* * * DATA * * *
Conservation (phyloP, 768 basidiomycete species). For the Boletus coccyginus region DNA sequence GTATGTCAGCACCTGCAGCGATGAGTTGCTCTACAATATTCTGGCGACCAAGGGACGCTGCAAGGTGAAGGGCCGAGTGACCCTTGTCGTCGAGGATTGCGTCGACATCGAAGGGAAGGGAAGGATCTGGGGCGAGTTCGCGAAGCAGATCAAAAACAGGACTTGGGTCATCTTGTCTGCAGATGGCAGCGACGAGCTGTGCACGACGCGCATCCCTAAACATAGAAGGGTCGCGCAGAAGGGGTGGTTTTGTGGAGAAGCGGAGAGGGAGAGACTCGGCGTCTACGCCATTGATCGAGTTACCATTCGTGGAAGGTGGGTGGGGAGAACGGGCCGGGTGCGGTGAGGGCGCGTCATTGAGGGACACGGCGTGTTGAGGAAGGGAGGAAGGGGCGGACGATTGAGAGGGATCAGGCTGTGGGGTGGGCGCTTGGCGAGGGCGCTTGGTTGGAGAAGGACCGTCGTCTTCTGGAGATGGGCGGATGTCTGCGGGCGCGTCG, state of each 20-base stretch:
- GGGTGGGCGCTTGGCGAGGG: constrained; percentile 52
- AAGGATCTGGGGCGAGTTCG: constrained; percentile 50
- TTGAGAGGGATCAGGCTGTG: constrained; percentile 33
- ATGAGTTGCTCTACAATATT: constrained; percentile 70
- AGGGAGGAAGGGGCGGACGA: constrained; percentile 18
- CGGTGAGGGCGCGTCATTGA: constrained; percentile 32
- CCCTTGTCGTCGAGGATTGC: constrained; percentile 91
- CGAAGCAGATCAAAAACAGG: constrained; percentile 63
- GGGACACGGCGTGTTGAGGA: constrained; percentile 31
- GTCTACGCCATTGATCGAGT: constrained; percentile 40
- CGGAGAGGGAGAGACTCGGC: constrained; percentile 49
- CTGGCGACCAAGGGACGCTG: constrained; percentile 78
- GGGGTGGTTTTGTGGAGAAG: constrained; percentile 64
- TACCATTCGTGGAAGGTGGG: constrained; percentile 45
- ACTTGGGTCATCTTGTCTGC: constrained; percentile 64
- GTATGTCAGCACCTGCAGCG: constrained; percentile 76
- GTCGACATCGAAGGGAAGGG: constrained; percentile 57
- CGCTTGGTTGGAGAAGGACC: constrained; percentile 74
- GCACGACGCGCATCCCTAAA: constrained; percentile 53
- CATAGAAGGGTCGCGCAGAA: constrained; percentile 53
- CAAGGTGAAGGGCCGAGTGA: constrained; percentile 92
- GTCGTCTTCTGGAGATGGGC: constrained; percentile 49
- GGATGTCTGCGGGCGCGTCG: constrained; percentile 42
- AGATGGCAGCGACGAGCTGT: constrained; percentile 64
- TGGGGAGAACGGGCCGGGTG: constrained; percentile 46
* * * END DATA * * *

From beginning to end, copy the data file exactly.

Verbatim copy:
Conservation (phyloP, 768 basidiomycete species). For the Boletus coccyginus region DNA sequence GTATGTCAGCACCTGCAGCGATGAGTTGCTCTACAATATTCTGGCGACCAAGGGACGCTGCAAGGTGAAGGGCCGAGTGACCCTTGTCGTCGAGGATTGCGTCGACATCGAAGGGAAGGGAAGGATCTGGGGCGAGTTCGCGAAGCAGATCAAAAACAGGACTTGGGTCATCTTGTCTGCAGATGGCAGCGACGAGCTGTGCACGACGCGCATCCCTAAACATAGAAGGGTCGCGCAGAAGGGGTGGTTTTGTGGAGAAGCGGAGAGGGAGAGACTCGGCGTCTACGCCATTGATCGAGTTACCATTCGTGGAAGGTGGGTGGGGAGAACGGGCCGGGTGCGGTGAGGGCGCGTCATTGAGGGACACGGCGTGTTGAGGAAGGGAGGAAGGGGCGGACGATTGAGAGGGATCAGGCTGTGGGGTGGGCGCTTGGCGAGGGCGCTTGGTTGGAGAAGGACCGTCGTCTTCTGGAGATGGGCGGATGTCTGCGGGCGCGTCG, state of each 20-base stretch:
- GGGTGGGCGCTTGGCGAGGG: constrained; percentile 52
- AAGGATCTGGGGCGAGTTCG: constrained; percentile 50
- TTGAGAGGGATCAGGCTGTG: constrained; percentile 33
- ATGAGTTGCTCTACAATATT: constrained; percentile 70
- AGGGAGGAAGGGGCGGACGA: constrained; percentile 18
- CGGTGAGGGCGCGTCATTGA: constrained; percentile 32
- CCCTTGTCGTCGAGGATTGC: constrained; percentile 91
- CGAAGCAGATCAAAAACAGG: constrained; percentile 63
- GGGACACGGCGTGTTGAGGA: constrained; percentile 31
- GTCTACGCCATTGATCGAGT: constrained; percentile 40
- CGGAGAGGGAGAGACTCGGC: constrained; percentile 49
- CTGGCGACCAAGGGACGCTG: constrained; percentile 78
- GGGGTGGTTTTGTGGAGAAG: constrained; percentile 64
- TACCATTCGTGGAAGGTGGG: constrained; percentile 45
- ACTTGGGTCATCTTGTCTGC: constrained; percentile 64
- GTATGTCAGCACCTGCAGCG: constrained; percentile 76
- GTCGACATCGAAGGGAAGGG: constrained; percentile 57
- CGCTTGGTTGGAGAAGGACC: constrained; percentile 74
- GCACGACGCGCATCCCTAAA: constrained; percentile 53
- CATAGAAGGGTCGCGCAGAA: constrained; percentile 53
- CAAGGTGAAGGGCCGAGTGA: constrained; percentile 92
- GTCGTCTTCTGGAGATGGGC: constrained; percentile 49
- GGATGTCTGCGGGCGCGTCG: constrained; percentile 42
- AGATGGCAGCGACGAGCTGT: constrained; percentile 64
- TGGGGAGAACGGGCCGGGTG: constrained; percentile 46